Trivia:  Double Shot!  1) Unless you've spent the last 50 years living in the backwoods with Nell, then you obviously know this is a remake of the 1965 Supremes hit. Their original version was the trio's fourth #1 in a consecutive string of five. Although the song has been covered by many artists, only The Hollies and soul singer Margie Joseph have charted with versions of the song (I'm discounting the song's appearance in a medley by the cast of "Glee" in 2010 - in fact, I discount most everything the "Glee" cast did). Joseph barely got on the chart with her single in 1971. It peaked at #96.  2) When Graham Nash was still with The Hollies, they experimented with their sound and issued the psychedelic album Butterfly. It was a failure. Undeterred, Nash wanted the group to record his new song "Marrakesh Express." The band didn't want to do it and preferred going back in a more pop-oriented direction and set out to record an album of Bob Dylan covers. Nash recorded one song with them, "Blowin' in the Wind," and then left the group. He then got together with Stephen Still and David Crosby and the trio recorded "Marrakesh Express." It would serve as Crosby, Stills & Nash's debut single. It reached #28 in 1969.


Thursday, December 3, 2015

"Maniac" by Michael Sembello

#1 Alert!
One-Hit Wonder Alert!
Song#:  1479
Date:  06/04/1983
Debut:  89
Peak:  1 (2 week)
Weeks:  22
Genre:  Synthpop, Soundtrack, Dance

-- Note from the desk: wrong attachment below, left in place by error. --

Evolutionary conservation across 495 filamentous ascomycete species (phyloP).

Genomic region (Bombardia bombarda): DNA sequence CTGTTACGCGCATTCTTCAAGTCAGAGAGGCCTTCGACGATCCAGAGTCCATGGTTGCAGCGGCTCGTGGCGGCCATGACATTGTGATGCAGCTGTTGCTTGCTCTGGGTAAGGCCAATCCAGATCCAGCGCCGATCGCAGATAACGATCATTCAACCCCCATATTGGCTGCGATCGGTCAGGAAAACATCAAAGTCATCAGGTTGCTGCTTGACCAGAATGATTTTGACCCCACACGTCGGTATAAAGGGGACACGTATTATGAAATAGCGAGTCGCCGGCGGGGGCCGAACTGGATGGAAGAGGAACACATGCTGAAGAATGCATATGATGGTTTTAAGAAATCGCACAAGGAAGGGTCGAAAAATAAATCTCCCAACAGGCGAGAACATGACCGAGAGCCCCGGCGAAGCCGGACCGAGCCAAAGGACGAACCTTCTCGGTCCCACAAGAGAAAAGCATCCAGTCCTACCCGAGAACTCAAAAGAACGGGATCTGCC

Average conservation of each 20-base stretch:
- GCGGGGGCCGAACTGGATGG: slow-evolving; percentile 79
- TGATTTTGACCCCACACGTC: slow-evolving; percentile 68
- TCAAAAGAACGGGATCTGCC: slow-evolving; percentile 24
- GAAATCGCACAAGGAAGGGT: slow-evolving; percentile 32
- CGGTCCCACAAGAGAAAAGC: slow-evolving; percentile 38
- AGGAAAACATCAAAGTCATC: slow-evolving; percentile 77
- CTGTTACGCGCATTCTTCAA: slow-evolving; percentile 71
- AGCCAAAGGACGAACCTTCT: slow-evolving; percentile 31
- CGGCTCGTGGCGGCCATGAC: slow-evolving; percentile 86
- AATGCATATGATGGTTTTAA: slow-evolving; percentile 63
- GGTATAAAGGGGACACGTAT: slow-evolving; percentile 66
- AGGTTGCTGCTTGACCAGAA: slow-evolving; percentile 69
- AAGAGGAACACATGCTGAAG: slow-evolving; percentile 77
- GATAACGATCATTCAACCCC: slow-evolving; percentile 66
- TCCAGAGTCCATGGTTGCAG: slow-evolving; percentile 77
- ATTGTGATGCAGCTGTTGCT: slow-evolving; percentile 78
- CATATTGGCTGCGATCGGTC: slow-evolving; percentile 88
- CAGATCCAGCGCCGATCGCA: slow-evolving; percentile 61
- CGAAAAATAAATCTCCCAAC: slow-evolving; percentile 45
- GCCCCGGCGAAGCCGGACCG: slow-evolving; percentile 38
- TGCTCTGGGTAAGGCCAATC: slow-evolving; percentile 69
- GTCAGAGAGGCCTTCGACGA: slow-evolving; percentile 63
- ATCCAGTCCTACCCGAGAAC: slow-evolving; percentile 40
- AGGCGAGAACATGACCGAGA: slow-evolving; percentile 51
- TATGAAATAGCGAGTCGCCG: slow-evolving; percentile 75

Pop Bits:  Philly musician/guitarist Sembello was quickly becoming a seasoned session player in his late teens. His work led to being the lead guitarist on the majority of tracks for Stevie Wonder's seminal 1976 album "Songs in the Key of Life." He also began to write songs that got picked up by several high-profile artists included Diana Ross and Donna Summer. As the 80s got underway, Paramount Pictures began searching for songs that would be included in their upcoming film "Flashdance." Sembello's wife gathered some of his demos and sent them to the studio. However, she mistakenly included a song called "Maniac," a crazy tune that Sembello had written with Dennis Matkosky. The studio loved the song and after a change in lyrics, it got included in the film and on the soundtrack. Featured in a famous montage scene in the movie, the song became popular enough to serve as the soundtrack's second single. The tune made a slow climb until it finally reached the top spot of the Pop chart (#6 Dance, #34 Rock, #34 AC). It would also be nominated for an Oscar for Best Original Song (it would be beaten out by Irene Cara's title-track). It made Sembello a star, but only briefly. Although he would grab a slight Top 40 follow-up, this lone hit got him labeled a one-hit wonder (#22 on VH1's list of Greatest One-Hit Wonders of the 80s).